Former police officer Peter Liang lost his bid for a mistrial on Thursday following the testimony of a juror accused of lying during jury selection.

Liang’s defense team filed the motion last week alleging that a juror, Michael Vargas, lied about his father’s manslaughter conviction and more than 7-year prison sentence. Liang, 28, was convicted in February for the 2014 stairwell shooting death of Akai Gurley, also 28.

Brooklyn Supreme Court Justice Danny Chun said the defense had not met its burden for proof of jury misconduct.

“The court finds that... [Vargas’] ability to answer questions was not someone who was at the top level of intelligence and the court finds that he has a rambling way of answering questions,” Chun said during his decision, referencing how Vargas was asked the same question multiple times during jury selection.

“It is entirely conceivable that he could not think of his father because he felt distance from his father. It was not a deliberate withholding of the father’s past,” Chun said.

During Vargas’ earlier testimony, he said, “There’s not much memory of my father. There really isn’t.”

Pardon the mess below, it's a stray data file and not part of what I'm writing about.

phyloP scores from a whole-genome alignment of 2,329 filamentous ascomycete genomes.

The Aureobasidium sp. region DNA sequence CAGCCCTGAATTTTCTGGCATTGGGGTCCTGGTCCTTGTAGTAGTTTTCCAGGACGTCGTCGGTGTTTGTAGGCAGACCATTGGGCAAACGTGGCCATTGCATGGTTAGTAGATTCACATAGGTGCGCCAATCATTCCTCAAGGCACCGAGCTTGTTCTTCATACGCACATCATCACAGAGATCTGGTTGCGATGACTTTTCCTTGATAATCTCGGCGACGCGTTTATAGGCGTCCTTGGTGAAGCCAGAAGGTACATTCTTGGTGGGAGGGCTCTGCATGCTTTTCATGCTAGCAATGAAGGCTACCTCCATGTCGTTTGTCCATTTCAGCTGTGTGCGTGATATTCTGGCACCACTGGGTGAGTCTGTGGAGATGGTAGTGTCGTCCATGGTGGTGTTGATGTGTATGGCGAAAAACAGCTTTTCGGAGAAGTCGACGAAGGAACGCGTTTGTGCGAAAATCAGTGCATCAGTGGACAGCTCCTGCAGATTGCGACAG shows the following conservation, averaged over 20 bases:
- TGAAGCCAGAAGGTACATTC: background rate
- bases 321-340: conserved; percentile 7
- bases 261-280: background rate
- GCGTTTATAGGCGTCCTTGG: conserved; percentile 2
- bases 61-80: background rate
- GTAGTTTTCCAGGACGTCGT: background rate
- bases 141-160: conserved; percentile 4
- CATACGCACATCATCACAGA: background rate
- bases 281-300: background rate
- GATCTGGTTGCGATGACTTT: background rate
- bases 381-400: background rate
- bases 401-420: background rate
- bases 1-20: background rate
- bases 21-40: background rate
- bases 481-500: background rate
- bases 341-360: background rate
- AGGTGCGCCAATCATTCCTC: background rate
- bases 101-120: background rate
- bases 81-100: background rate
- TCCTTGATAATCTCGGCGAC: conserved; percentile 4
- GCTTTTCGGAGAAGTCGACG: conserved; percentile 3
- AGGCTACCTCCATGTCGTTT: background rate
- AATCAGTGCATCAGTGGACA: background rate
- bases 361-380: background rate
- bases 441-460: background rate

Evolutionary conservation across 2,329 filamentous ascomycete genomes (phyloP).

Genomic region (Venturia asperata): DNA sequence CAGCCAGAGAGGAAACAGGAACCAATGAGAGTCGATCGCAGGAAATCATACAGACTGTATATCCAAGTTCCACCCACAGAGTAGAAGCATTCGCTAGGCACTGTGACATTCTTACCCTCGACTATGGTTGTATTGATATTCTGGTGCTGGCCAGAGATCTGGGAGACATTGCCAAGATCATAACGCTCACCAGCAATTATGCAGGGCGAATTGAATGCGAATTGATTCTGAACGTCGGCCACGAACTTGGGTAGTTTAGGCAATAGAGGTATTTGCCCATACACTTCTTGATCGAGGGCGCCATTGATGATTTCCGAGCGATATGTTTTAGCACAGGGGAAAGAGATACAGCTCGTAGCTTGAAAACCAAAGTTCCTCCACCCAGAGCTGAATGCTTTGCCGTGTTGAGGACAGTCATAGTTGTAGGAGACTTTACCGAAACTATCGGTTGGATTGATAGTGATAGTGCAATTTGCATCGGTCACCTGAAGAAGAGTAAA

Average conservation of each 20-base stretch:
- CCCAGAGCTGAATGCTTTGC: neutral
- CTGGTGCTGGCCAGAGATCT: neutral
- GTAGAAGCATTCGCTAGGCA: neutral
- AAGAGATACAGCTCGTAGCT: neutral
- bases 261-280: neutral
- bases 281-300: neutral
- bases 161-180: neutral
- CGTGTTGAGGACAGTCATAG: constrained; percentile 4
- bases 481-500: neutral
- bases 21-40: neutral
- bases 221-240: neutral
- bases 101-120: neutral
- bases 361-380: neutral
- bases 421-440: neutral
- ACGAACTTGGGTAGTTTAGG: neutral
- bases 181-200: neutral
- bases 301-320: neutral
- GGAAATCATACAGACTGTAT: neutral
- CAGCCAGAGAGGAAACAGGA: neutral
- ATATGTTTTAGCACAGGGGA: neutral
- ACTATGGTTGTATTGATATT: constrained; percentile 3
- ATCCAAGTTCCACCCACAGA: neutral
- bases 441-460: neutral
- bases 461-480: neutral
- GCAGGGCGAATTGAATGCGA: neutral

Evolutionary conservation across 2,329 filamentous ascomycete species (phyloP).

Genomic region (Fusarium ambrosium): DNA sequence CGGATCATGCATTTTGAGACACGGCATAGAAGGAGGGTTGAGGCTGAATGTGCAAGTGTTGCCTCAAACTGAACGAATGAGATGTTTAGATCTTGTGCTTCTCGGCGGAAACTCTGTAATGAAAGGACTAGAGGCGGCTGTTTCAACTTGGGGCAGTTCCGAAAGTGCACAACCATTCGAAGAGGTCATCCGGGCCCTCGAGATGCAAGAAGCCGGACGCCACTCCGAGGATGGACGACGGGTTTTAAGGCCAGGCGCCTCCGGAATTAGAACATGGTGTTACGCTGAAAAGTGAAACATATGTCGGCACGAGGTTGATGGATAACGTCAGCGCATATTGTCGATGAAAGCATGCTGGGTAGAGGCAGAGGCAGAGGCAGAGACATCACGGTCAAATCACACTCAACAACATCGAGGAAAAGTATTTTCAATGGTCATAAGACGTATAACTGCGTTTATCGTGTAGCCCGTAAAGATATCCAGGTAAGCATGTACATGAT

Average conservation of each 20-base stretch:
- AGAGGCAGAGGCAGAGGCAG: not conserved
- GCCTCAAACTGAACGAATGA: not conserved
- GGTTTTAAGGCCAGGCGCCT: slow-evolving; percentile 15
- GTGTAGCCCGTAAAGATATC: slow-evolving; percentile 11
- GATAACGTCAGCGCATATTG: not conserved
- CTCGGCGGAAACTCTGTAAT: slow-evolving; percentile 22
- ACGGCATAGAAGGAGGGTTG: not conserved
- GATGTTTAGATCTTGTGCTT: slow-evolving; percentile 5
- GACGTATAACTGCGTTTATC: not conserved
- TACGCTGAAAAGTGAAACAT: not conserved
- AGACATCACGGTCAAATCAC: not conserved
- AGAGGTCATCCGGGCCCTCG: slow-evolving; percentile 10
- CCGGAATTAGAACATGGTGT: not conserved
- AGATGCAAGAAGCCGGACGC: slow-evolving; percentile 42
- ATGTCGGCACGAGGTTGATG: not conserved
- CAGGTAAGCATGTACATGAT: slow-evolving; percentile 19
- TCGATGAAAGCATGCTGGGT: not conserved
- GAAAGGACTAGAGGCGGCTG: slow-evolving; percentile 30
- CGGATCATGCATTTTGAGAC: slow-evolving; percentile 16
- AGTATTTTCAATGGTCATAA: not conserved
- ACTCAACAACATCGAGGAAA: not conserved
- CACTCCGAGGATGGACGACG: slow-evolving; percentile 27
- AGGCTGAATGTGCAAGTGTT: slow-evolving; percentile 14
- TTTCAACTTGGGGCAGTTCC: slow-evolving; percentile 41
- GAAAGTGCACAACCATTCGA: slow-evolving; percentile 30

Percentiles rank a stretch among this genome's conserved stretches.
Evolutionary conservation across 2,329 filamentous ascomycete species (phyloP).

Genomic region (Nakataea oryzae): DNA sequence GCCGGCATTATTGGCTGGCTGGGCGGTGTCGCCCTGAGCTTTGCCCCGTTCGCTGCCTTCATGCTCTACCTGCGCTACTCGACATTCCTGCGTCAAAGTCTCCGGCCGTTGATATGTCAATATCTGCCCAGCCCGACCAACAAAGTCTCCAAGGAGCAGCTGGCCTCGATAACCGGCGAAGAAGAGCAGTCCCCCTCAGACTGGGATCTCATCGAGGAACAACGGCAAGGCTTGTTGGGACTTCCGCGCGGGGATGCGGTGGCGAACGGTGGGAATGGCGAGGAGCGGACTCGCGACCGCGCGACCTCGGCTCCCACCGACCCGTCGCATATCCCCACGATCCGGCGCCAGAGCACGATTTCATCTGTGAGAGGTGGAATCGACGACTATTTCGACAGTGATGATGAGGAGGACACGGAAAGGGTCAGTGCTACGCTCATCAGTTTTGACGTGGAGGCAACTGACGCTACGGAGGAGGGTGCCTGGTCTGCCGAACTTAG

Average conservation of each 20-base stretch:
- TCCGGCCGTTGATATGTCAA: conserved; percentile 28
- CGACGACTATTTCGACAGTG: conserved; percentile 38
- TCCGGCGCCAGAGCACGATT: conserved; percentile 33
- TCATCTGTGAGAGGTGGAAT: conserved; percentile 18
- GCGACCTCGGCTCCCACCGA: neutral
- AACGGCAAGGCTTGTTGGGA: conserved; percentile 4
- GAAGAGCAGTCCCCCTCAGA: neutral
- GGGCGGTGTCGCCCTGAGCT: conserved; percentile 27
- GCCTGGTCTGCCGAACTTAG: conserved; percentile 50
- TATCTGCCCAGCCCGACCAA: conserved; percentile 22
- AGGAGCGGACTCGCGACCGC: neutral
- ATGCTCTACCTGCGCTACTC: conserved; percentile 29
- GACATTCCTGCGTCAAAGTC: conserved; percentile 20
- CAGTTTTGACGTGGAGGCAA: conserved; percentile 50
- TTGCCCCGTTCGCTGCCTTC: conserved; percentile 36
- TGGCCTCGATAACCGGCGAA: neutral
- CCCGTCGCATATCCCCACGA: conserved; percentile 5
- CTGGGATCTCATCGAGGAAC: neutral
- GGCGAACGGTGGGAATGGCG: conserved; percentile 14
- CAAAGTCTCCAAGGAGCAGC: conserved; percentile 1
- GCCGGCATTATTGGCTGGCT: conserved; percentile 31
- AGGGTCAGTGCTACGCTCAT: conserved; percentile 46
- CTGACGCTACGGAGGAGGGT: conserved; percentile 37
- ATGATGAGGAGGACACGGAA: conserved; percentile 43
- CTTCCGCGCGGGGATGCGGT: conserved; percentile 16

He testified that he last saw his dad about 35 to 40 years ago. “I don’t know how to explain it, he just wasn’t there.”

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Vargas said on Wednesday that he was estranged from his father and wasn’t fully aware of the conviction, claiming he was “sheltered.”

Liang’s attorney, Paul Shechtman, also questioned Vargas’ testimony during a different jury selection earlier the same day he was chosen for the Liang trial. For that jury, Shechtman said Vargas was forthcoming about his father’s history and was dismissed.

“The one thing we know and we can say with complete confidence is that Peter Liang was entitled to a trial with 12 impartial jurors, not 11,” Shechtman said in court. “And I think the evidence shows that this juror lied, withheld important information.

“He wanted to be on this jury to exercise his bias,” he added.

Assistant District Attorney Joe Alexis said Vargas didn’t “purposefully” lie about his relationship with his father, and in fact felt badly about convicting Liang, crying and praying about it.

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“I don’t believe there was a concealment,” Alexis said. “He’s not prejudiced. He had no strong feelings about the police either way.”